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But Why Is It Called The Exterminating Angel?

Nice essay about a great film, perhaps Bunel’s best. But can anyone tell me why the name The Exterminating Angel?

The plot is easy to summarize, though the characters’ motivations remain mysterious. Buñuel describes it as “the story of a group of friends who have dinner together after seeing a play, but when they go into the living room after dinner, they find that for some inexplicable reason they can’t leave.” For equally inexplicable reasons, after preparing dinner for the guests, all but one of the servants feel compelled to flee the mansion. Trapped in the living room, the guests soon begin to panic. The narrative places us in the same position as the guests, puzzling over why they can’t leave, how they might escape, and what it all means.

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10 comments to But Why Is It Called The Exterminating Angel?

  • Gs

    Dramaturgical pretense?

  • P.

    There’s something about accusing somebody of being theatrical while also outdoing them by incorrectly using the word ‘dramaturgical.’ Really is.

    As for the title, when he’s not directly referencing a character or a textual source (Viridiana, Tristna, Belle de Jour, et al), Buñuel will frequently resort to senselessness, sometimes a kind of senselessness that seems to suggest some deeper sense even as it has none, like Le phantôme de la liberté or Un chien andalou or L’age d’or. What, after all, is the titular ‘discreet charm’ of the bourgeoisie? Or the obscure object of desire?

  • Michael

    I haven’t seen the film, but I imagine the title refers either to the angel that murdered the firstborn of all the Egyptians (Exodus), or maybe the angel that slaughtered Senacharib’s army in their sleep (Book of Judges).

    So there may be some connection between a dinner party and the Passover meal. But being trapped in a living room, unable to leave? Beats me.

    • spencer shears

      That’s what I was investigating. You’re right. there’s a DH Lawrence line ‘It is the three strange angels/admit them, admit them’. Also the angels that visited Lot in Sodom (and had an odd reception by some unfriendly townfolk) and the angel who held the sword up to Baalam as he was about to go and curse the Jews at the pay of Ba’alak, and lets not forget the angel who stood at the entrance of Gan Eden to bar Adam and Eve’s return AFTER they had eaten of the Tree of Knowledge, thereby losing ‘Life’ (cross reference Baudelaire ‘Litany of Satan). Biblical ‘angels’ cerubim, seraphim, oophim etc (all the various layers in the pantheon) are NOT renaissance putti!!! Anyway, I was asking because I’m calling my new company ‘Exterminating Angel’ because I, like angel Mikhail, Exterminate Clutter. No, I’m not a nice guy who holds these crazy hoarding hands and pretends to ‘organize’. I call in dumpsters and clean the place out, just wanted to make sure that ‘Exerminating Angel’ didn’t have any neonazi skinhead stuff attached.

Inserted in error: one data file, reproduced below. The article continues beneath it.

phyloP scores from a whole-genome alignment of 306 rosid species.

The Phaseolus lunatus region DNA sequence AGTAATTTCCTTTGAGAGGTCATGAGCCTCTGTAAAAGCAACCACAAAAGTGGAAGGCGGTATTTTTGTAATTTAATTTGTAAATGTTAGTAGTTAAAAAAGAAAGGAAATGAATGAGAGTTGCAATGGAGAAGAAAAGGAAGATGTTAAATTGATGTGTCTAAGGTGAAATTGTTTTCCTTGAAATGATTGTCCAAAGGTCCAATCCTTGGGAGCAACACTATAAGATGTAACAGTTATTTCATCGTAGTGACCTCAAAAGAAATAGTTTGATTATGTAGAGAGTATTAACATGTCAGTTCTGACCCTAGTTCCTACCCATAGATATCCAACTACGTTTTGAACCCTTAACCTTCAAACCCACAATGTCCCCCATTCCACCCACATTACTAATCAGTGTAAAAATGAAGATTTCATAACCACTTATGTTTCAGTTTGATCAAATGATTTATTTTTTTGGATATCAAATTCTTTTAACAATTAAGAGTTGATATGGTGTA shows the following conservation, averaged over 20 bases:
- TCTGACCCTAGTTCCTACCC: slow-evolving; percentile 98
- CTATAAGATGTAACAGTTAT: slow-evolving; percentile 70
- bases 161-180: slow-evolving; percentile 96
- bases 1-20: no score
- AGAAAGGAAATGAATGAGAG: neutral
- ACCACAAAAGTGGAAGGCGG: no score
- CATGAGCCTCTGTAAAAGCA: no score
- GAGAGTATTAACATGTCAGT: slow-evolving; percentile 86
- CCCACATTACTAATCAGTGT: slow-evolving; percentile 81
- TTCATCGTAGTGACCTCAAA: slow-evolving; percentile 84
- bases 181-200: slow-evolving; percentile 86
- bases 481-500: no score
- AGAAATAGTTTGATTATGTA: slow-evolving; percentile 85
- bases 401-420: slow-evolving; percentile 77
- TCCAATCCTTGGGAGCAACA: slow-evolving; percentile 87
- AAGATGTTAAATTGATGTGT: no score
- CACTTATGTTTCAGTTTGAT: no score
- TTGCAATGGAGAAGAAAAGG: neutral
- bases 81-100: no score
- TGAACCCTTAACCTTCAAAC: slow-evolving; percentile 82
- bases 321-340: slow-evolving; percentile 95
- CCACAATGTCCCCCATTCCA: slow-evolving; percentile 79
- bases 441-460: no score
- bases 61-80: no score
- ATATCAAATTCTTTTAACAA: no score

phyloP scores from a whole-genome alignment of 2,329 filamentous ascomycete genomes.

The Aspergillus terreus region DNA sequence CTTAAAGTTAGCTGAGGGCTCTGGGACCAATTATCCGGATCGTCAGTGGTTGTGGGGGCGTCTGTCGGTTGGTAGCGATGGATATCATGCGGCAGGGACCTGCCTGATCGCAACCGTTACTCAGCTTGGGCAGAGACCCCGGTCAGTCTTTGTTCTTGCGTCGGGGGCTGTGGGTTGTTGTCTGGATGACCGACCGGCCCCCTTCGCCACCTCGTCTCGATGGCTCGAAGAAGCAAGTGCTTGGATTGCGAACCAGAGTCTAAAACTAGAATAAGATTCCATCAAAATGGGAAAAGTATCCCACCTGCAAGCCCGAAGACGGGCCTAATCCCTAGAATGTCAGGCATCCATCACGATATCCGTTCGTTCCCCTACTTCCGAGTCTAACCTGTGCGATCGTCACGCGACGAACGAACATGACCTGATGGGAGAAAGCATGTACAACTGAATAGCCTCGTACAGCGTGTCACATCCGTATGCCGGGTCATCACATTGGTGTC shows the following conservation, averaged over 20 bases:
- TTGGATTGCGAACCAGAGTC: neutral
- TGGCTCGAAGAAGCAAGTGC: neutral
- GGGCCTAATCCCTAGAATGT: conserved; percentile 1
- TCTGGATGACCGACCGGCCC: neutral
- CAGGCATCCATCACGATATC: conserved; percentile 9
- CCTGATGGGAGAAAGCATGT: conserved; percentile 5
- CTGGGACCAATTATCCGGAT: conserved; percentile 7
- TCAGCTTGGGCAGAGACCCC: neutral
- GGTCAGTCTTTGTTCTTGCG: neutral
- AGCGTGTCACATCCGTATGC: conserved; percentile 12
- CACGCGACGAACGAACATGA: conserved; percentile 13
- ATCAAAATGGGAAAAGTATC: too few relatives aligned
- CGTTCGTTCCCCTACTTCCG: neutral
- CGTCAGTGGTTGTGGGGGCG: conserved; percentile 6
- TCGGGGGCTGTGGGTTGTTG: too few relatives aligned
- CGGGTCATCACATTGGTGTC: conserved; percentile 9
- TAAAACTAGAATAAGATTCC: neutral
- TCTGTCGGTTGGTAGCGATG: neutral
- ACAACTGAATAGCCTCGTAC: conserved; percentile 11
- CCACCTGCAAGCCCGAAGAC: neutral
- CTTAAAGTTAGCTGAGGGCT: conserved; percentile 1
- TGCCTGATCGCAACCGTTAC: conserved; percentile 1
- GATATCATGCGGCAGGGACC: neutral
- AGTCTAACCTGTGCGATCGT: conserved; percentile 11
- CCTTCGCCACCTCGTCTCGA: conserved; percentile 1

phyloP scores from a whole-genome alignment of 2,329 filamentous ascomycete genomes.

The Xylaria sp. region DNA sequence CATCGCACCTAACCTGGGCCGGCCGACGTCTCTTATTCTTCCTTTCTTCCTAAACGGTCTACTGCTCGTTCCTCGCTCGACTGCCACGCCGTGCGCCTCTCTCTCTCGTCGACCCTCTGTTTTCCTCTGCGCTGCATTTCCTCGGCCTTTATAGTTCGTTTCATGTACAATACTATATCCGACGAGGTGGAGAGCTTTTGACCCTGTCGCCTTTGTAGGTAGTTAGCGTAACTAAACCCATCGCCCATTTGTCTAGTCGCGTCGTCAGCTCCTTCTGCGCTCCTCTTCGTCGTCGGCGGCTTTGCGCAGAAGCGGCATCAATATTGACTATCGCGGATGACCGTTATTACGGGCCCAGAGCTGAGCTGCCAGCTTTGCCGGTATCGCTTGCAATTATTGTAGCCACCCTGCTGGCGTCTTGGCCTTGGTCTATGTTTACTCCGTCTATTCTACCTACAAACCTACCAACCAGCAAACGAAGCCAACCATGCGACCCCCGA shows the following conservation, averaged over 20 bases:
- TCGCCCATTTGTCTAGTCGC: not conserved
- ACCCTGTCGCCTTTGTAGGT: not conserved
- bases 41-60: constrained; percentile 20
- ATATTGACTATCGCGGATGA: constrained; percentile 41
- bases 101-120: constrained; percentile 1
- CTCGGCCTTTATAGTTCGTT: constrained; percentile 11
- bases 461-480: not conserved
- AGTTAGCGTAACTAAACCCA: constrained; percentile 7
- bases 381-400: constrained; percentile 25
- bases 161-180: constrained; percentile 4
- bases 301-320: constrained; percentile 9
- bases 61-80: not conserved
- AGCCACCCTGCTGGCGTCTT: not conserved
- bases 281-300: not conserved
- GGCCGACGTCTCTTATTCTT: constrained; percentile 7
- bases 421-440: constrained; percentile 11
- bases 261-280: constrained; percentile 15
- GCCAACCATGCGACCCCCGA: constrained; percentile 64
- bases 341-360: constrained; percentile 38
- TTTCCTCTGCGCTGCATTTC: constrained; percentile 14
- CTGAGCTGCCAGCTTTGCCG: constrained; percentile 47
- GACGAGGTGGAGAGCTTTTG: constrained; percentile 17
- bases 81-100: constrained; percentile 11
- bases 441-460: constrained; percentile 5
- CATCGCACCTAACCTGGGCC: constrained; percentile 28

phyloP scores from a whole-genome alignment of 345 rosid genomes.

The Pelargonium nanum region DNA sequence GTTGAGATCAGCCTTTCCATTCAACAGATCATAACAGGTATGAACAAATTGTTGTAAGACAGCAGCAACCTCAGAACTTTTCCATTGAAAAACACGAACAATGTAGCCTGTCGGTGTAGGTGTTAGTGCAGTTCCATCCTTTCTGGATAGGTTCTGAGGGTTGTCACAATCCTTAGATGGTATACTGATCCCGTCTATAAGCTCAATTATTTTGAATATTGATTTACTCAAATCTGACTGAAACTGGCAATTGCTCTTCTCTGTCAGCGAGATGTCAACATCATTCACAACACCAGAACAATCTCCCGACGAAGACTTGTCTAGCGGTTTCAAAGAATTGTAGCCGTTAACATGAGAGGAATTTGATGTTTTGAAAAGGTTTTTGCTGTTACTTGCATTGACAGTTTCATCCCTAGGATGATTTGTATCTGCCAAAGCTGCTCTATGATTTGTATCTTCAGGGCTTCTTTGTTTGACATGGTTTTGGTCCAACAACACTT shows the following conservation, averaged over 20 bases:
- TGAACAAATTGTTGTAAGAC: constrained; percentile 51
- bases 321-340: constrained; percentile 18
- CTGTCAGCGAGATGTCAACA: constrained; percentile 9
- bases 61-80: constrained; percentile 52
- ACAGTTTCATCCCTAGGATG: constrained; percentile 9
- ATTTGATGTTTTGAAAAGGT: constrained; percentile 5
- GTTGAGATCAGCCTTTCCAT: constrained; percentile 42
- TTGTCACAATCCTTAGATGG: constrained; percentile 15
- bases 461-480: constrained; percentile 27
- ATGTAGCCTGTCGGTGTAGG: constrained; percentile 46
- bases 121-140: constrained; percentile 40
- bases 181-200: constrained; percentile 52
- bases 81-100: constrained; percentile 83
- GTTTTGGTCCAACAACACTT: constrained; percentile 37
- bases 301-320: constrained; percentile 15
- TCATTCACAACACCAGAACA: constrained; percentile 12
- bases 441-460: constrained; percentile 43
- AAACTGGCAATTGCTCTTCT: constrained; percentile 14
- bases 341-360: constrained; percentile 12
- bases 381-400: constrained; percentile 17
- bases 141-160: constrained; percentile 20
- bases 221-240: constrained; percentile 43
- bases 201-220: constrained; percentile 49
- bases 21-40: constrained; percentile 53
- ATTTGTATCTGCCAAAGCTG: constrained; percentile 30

Da Svetanya
      Spencer Amos Shears

  • Birne

    IMDB has this to say:

    http://www.imdb.com/title/tt0056732/faq
    Luis Buñuel had originally called it The Outcasts of Providence Street. Then, renaming it El ángel exterminador after he had seen the name from an unfinished play in which his friend José Bergamín was writing at the time.

    http://www.imdb.com/title/tt0056732/trivia
    The title was taken from a friend of Buñuel, José Bergamin, who was writing a play with that title but never finished it. When Buñuel wanted to title his film, he asked for the rights of the title from his friend, but he answered that there was no trouble, because it was taken from the Bible, the Book of Revelations.

  • Matt

    The Exterminating Angel is a name for the angel Abaddon, the angel of the abyss and king of the locusts in Revelation 9:7-11. The text of the Vulgate gives him 3 names: in Hebrew Abaddon, in Greek Apollyon, in Latin Exterminans. That might suggest that Buñuel himself is the angel, casting the characters into an abyss of their own decadence – with no possibility of exit.

  • Richard

    Un Chien Andalou is not, I would argue, senseless. You might accuse him of obscurity with that one, but not senselessness. The Andalusian dog of the title is reportedly Federico Garcia Lorca. Lorca, Bunuel, and Dali were “friends” for a time, but then, as the story is told, Bunuel and Dali paired off, so to speak, and ganged up against Lorca, mercilessly making fun of him for, among many other things, his “feyness” (and you can read that as “his homosexuality”; I do). Lorca, whom they saw as a bit of a “hillbilly,” if you will, or “gypsy,” had also spent the early part of his career celebrating the Andalusian folk songs, dance, and art, and the cante jondo (deep song) and romancero gitano (gypsy ballads).

    At any rate, Un Chien Andalou is a coded attack on Lorca. Some sources (the ubiquitous, and, um…often ridiculous?) Wikipedia states that Lorca “perhaps erroneously” “interpreted it” this way.

    Some say Lorca was in love with Dali; at any rate, their attachment/friendship is usually described as “passionate” and quite intense. That is, until Bunuel came along and apparently stepped in between them.

    This is perhaps way off point, but I for some reason felt the need to at least “defend” that title. Cruel? Perhaps. Senseless? I would disagree.

  • Richard

    P.S. Jacques de Sores as source of that particular title makes complete sense to me in light of the film.

  • [...] The Raft Of The Medusa, but another writer friend of Buñuel’s had used The Exterminating Angel (a reference to Abaddon (in Hebrew), or Exterminus (in Latin) who was the King of the Locusts in Revelations, and [...]

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